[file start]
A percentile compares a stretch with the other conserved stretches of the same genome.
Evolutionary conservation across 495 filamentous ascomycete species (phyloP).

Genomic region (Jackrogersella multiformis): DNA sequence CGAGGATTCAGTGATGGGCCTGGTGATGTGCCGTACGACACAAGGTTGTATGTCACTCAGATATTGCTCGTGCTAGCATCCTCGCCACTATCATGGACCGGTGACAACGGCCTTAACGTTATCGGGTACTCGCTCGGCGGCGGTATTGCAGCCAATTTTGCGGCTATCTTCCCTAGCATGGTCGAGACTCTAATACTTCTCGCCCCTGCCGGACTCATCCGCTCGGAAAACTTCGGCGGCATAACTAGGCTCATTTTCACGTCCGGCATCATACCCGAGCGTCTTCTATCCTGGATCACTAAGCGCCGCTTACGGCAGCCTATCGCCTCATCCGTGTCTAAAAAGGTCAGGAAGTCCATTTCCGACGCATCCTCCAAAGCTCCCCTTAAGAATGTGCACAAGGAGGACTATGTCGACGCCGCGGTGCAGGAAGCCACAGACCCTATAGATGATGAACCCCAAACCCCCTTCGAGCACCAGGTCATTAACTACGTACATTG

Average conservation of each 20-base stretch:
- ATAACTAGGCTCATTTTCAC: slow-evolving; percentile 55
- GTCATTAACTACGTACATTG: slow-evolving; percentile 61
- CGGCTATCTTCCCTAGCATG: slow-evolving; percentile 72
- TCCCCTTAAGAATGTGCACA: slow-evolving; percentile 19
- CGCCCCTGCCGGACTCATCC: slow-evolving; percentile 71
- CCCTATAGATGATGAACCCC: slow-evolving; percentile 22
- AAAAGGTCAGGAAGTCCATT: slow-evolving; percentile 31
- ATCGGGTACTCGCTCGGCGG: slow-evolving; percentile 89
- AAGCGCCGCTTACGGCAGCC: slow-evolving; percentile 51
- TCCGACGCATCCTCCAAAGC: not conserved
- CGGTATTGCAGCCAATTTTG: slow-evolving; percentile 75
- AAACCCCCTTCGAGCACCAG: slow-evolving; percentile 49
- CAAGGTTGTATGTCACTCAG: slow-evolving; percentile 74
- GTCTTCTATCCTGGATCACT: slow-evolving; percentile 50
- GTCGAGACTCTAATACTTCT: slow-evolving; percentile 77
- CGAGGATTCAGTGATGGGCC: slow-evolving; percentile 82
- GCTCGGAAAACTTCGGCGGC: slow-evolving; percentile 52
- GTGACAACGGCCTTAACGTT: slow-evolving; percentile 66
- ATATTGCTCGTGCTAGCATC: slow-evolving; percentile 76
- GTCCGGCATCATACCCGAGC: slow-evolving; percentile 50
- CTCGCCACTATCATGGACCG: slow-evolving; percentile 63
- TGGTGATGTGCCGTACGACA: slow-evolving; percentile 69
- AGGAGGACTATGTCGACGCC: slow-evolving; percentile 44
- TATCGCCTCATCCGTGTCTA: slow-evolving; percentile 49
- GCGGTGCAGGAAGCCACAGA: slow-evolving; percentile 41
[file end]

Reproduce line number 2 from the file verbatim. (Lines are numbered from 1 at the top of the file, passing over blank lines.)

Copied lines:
Evolutionary conservation across 495 filamentous ascomycete species (phyloP).